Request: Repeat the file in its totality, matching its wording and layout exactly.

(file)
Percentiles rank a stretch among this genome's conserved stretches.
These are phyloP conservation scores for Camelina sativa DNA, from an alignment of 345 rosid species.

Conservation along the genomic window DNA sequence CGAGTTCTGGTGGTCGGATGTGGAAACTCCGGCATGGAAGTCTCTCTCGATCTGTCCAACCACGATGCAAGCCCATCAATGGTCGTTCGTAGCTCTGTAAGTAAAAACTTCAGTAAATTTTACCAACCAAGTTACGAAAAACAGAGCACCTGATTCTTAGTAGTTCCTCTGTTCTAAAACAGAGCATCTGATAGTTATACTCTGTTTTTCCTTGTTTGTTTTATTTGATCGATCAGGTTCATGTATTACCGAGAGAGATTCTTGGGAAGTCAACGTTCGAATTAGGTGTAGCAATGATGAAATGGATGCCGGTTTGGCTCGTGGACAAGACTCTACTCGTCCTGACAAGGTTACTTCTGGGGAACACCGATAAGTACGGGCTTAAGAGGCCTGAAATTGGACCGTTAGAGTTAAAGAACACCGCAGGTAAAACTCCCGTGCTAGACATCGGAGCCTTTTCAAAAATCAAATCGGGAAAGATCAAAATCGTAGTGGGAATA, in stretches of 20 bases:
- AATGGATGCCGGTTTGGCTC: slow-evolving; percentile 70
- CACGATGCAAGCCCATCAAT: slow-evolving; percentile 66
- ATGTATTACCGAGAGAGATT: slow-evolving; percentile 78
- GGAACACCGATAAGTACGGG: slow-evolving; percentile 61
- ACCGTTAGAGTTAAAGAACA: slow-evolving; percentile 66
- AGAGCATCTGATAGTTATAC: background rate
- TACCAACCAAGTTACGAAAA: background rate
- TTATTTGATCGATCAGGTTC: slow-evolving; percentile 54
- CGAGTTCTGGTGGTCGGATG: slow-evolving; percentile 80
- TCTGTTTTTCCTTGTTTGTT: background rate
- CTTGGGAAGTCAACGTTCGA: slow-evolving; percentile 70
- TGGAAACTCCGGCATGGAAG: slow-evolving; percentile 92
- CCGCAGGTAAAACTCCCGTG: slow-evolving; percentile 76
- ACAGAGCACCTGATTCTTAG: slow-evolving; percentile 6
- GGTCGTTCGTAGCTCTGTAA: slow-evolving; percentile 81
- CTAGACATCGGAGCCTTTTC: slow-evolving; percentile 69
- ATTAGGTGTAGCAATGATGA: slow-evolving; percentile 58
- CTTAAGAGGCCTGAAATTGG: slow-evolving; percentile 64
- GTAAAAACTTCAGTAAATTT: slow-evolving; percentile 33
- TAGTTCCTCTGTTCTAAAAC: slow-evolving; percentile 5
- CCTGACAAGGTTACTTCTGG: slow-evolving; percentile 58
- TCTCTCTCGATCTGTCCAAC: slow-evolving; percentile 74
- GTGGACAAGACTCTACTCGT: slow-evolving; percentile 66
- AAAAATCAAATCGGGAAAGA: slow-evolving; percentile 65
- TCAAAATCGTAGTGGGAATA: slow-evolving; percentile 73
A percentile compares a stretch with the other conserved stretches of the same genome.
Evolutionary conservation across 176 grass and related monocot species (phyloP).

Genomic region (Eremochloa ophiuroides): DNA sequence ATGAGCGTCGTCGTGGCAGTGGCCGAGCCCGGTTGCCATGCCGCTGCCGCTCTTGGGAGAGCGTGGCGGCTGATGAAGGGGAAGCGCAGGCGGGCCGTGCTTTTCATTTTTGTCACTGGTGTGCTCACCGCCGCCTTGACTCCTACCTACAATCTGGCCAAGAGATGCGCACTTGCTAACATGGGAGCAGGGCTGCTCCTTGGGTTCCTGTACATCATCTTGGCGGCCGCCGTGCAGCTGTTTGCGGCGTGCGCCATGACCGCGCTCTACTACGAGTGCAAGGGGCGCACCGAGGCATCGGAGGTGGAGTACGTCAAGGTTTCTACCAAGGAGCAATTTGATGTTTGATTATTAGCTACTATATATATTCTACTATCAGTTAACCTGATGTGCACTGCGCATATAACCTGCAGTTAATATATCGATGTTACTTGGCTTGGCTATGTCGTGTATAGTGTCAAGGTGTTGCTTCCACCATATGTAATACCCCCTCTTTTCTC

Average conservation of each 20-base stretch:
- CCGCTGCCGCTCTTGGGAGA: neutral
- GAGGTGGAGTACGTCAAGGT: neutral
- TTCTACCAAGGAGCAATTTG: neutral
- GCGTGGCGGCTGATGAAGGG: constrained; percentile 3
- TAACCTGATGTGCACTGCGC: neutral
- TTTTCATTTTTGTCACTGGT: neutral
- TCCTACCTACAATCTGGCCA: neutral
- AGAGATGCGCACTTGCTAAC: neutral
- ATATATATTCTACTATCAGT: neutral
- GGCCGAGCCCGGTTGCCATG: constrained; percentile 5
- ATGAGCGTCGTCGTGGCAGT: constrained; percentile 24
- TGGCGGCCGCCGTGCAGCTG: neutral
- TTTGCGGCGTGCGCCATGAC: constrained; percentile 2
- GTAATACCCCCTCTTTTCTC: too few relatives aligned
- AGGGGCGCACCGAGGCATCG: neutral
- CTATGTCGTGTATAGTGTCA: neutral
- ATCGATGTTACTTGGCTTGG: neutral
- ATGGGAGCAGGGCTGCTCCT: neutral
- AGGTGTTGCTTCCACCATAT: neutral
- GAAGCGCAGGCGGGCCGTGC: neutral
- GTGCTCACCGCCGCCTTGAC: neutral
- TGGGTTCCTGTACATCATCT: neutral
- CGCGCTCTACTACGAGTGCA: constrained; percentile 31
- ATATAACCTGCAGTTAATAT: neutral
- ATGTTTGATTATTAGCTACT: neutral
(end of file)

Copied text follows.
Percentiles rank a stretch among this genome's conserved stretches.
These are phyloP conservation scores for Camelina sativa DNA, from an alignment of 345 rosid species.

Conservation along the genomic window DNA sequence CGAGTTCTGGTGGTCGGATGTGGAAACTCCGGCATGGAAGTCTCTCTCGATCTGTCCAACCACGATGCAAGCCCATCAATGGTCGTTCGTAGCTCTGTAAGTAAAAACTTCAGTAAATTTTACCAACCAAGTTACGAAAAACAGAGCACCTGATTCTTAGTAGTTCCTCTGTTCTAAAACAGAGCATCTGATAGTTATACTCTGTTTTTCCTTGTTTGTTTTATTTGATCGATCAGGTTCATGTATTACCGAGAGAGATTCTTGGGAAGTCAACGTTCGAATTAGGTGTAGCAATGATGAAATGGATGCCGGTTTGGCTCGTGGACAAGACTCTACTCGTCCTGACAAGGTTACTTCTGGGGAACACCGATAAGTACGGGCTTAAGAGGCCTGAAATTGGACCGTTAGAGTTAAAGAACACCGCAGGTAAAACTCCCGTGCTAGACATCGGAGCCTTTTCAAAAATCAAATCGGGAAAGATCAAAATCGTAGTGGGAATA, in stretches of 20 bases:
- AATGGATGCCGGTTTGGCTC: slow-evolving; percentile 70
- CACGATGCAAGCCCATCAAT: slow-evolving; percentile 66
- ATGTATTACCGAGAGAGATT: slow-evolving; percentile 78
- GGAACACCGATAAGTACGGG: slow-evolving; percentile 61
- ACCGTTAGAGTTAAAGAACA: slow-evolving; percentile 66
- AGAGCATCTGATAGTTATAC: background rate
- TACCAACCAAGTTACGAAAA: background rate
- TTATTTGATCGATCAGGTTC: slow-evolving; percentile 54
- CGAGTTCTGGTGGTCGGATG: slow-evolving; percentile 80
- TCTGTTTTTCCTTGTTTGTT: background rate
- CTTGGGAAGTCAACGTTCGA: slow-evolving; percentile 70
- TGGAAACTCCGGCATGGAAG: slow-evolving; percentile 92
- CCGCAGGTAAAACTCCCGTG: slow-evolving; percentile 76
- ACAGAGCACCTGATTCTTAG: slow-evolving; percentile 6
- GGTCGTTCGTAGCTCTGTAA: slow-evolving; percentile 81
- CTAGACATCGGAGCCTTTTC: slow-evolving; percentile 69
- ATTAGGTGTAGCAATGATGA: slow-evolving; percentile 58
- CTTAAGAGGCCTGAAATTGG: slow-evolving; percentile 64
- GTAAAAACTTCAGTAAATTT: slow-evolving; percentile 33
- TAGTTCCTCTGTTCTAAAAC: slow-evolving; percentile 5
- CCTGACAAGGTTACTTCTGG: slow-evolving; percentile 58
- TCTCTCTCGATCTGTCCAAC: slow-evolving; percentile 74
- GTGGACAAGACTCTACTCGT: slow-evolving; percentile 66
- AAAAATCAAATCGGGAAAGA: slow-evolving; percentile 65
- TCAAAATCGTAGTGGGAATA: slow-evolving; percentile 73
A percentile compares a stretch with the other conserved stretches of the same genome.
Evolutionary conservation across 176 grass and related monocot species (phyloP).

Genomic region (Eremochloa ophiuroides): DNA sequence ATGAGCGTCGTCGTGGCAGTGGCCGAGCCCGGTTGCCATGCCGCTGCCGCTCTTGGGAGAGCGTGGCGGCTGATGAAGGGGAAGCGCAGGCGGGCCGTGCTTTTCATTTTTGTCACTGGTGTGCTCACCGCCGCCTTGACTCCTACCTACAATCTGGCCAAGAGATGCGCACTTGCTAACATGGGAGCAGGGCTGCTCCTTGGGTTCCTGTACATCATCTTGGCGGCCGCCGTGCAGCTGTTTGCGGCGTGCGCCATGACCGCGCTCTACTACGAGTGCAAGGGGCGCACCGAGGCATCGGAGGTGGAGTACGTCAAGGTTTCTACCAAGGAGCAATTTGATGTTTGATTATTAGCTACTATATATATTCTACTATCAGTTAACCTGATGTGCACTGCGCATATAACCTGCAGTTAATATATCGATGTTACTTGGCTTGGCTATGTCGTGTATAGTGTCAAGGTGTTGCTTCCACCATATGTAATACCCCCTCTTTTCTC

Average conservation of each 20-base stretch:
- CCGCTGCCGCTCTTGGGAGA: neutral
- GAGGTGGAGTACGTCAAGGT: neutral
- TTCTACCAAGGAGCAATTTG: neutral
- GCGTGGCGGCTGATGAAGGG: constrained; percentile 3
- TAACCTGATGTGCACTGCGC: neutral
- TTTTCATTTTTGTCACTGGT: neutral
- TCCTACCTACAATCTGGCCA: neutral
- AGAGATGCGCACTTGCTAAC: neutral
- ATATATATTCTACTATCAGT: neutral
- GGCCGAGCCCGGTTGCCATG: constrained; percentile 5
- ATGAGCGTCGTCGTGGCAGT: constrained; percentile 24
- TGGCGGCCGCCGTGCAGCTG: neutral
- TTTGCGGCGTGCGCCATGAC: constrained; percentile 2
- GTAATACCCCCTCTTTTCTC: too few relatives aligned
- AGGGGCGCACCGAGGCATCG: neutral
- CTATGTCGTGTATAGTGTCA: neutral
- ATCGATGTTACTTGGCTTGG: neutral
- ATGGGAGCAGGGCTGCTCCT: neutral
- AGGTGTTGCTTCCACCATAT: neutral
- GAAGCGCAGGCGGGCCGTGC: neutral
- GTGCTCACCGCCGCCTTGAC: neutral
- TGGGTTCCTGTACATCATCT: neutral
- CGCGCTCTACTACGAGTGCA: constrained; percentile 31
- ATATAACCTGCAGTTAATAT: neutral
- ATGTTTGATTATTAGCTACT: neutral